For example (this is fictitious): I’m feeling really sad. I don’t understand why. I’m just down. I don’t see any perceivable cause for my feeling. Later, someone mentions my mom. That sadness pops up again. I realize that it’s the same time of year that she passed away, though it’s been a number of years now. I connect that earlier feeling of sadness with this new realization. Does it make the sadness go away? No, but now I have a source and can find some ways to help walk through my sadness with some direction. I can pull out an album and spend time remembering- grabbing hold of that sadness until it washes me clean. I can write her a letter in my journal. I can call up my sister and reminisce. I can act on my feeling, bringing it some resolution. I can channel it in a healthy way. It hasn’t just popped up for the sake of making me sad. It has a purpose- a place within me that needs some attention.

Feelings can be warning flags, like a sting on the bottom of our foot. A way of letting us know that something needs our attention. Because they are the effect, we must take a look at the cause. Knowing the cause can even help us change our feelings.

There. I said it. Feelings can be changed. I know that’s a very unconventional thought. It’s not new, though.

Feelings can be changed.

I can be angry at my husband for not doing the dishes. I can build it up in my mind too. I can decide that he’s lazy. That he must not really love me. That he’s selfish and rude. I can get become quite furious with this run-on of thoughts. But when I find out that the dishes weren’t done because he received a call from a friend who was in a crisis and rushed off to help our friend- my feeling changes. I’m not mad at his selfishness or rudeness. I don’t even question his love for me. Understanding the cause can change the effect. How often our feelings get the best of us over a misunderstood cause!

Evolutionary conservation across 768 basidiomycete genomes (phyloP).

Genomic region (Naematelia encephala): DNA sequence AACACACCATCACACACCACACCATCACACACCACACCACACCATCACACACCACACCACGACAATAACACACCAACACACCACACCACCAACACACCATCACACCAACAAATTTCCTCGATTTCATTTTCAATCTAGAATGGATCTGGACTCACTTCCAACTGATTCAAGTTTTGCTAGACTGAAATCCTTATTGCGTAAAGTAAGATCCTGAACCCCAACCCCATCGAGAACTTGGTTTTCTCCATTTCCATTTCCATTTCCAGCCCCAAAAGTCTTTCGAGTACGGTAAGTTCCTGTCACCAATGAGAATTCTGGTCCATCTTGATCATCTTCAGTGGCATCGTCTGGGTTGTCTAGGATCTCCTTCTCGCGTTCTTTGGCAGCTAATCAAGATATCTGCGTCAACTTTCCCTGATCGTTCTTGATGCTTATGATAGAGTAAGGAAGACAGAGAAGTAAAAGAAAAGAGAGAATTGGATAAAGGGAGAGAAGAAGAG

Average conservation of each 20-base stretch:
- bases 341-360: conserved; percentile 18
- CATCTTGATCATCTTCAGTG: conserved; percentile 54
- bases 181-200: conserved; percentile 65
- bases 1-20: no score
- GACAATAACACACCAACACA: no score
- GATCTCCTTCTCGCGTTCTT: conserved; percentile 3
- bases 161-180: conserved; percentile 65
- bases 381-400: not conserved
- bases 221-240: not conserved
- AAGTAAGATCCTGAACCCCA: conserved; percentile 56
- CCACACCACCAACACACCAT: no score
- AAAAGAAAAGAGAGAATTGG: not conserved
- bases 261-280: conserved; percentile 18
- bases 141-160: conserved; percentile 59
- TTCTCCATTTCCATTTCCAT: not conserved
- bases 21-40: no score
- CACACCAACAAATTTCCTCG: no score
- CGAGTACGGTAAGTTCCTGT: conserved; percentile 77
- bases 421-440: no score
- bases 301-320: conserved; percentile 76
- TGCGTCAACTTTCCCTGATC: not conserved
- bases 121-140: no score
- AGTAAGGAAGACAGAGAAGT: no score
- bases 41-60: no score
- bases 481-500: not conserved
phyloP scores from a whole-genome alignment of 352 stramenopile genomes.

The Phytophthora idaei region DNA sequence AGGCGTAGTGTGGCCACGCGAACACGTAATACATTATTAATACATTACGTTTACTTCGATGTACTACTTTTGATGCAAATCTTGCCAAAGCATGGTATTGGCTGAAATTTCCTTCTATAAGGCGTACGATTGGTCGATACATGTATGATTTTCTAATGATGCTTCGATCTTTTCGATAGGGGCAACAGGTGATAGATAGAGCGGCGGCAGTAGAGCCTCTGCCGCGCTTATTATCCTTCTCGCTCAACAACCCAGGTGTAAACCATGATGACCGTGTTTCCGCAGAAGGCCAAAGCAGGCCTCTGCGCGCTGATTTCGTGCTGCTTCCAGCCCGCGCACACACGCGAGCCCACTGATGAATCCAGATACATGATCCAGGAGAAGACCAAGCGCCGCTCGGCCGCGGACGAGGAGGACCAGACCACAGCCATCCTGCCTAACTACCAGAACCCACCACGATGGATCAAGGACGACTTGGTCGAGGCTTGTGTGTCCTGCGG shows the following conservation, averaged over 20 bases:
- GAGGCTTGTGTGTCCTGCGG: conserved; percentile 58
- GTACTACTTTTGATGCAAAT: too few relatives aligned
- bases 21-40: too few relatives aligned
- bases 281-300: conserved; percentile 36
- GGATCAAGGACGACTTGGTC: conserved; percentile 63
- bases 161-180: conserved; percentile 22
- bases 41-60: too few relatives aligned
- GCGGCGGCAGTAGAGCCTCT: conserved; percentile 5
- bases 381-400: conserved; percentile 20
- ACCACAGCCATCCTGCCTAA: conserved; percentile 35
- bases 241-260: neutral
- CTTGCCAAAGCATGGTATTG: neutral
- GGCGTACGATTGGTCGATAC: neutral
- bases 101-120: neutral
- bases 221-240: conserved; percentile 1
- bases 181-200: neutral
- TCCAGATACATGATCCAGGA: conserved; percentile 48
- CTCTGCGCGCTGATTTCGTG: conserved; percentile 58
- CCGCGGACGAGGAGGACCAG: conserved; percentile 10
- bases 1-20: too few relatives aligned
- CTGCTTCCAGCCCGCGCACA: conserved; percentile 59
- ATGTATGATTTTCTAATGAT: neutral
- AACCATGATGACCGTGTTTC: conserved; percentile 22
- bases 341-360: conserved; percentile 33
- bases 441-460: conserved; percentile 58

Or maybe he really was just being lazy and didn’t do them so he could watch a show. I can choose a number of ways to feel about this. Uh oh. I did it again. I said you can choose your feelings. Well, I think sometimes you can. I can choose to think he hates me because he picked a show over the dishes (which is the easiest route to take) and feel furious. Or I can consider that he works a full time job, is finishing his full-time Masters, and has four children… and just needs a break. So would I. I can feel some compassion and understanding. Very different feelings, same cause.

This, of course, is not a call to invalidate someone’s feelings. Feelings are very real and very strong. But YOU are stronger. There is a way through them that can make you a better person on the other side.

At least that’s what I think 🙂

Well, I’ve meandered quite awhile and think this has become the first of a three part series 🙂 The next part will focus on the value of pain and how we can use it to grow and better ourselves (instead of let it fester and wilt us). Stay tuned!  Oh, and please feel free to respond (nicely). 🙂 I have many thoughts, as you can see, but love to hear other opinions, consider them, and maybe even change my own accordingly! 🙂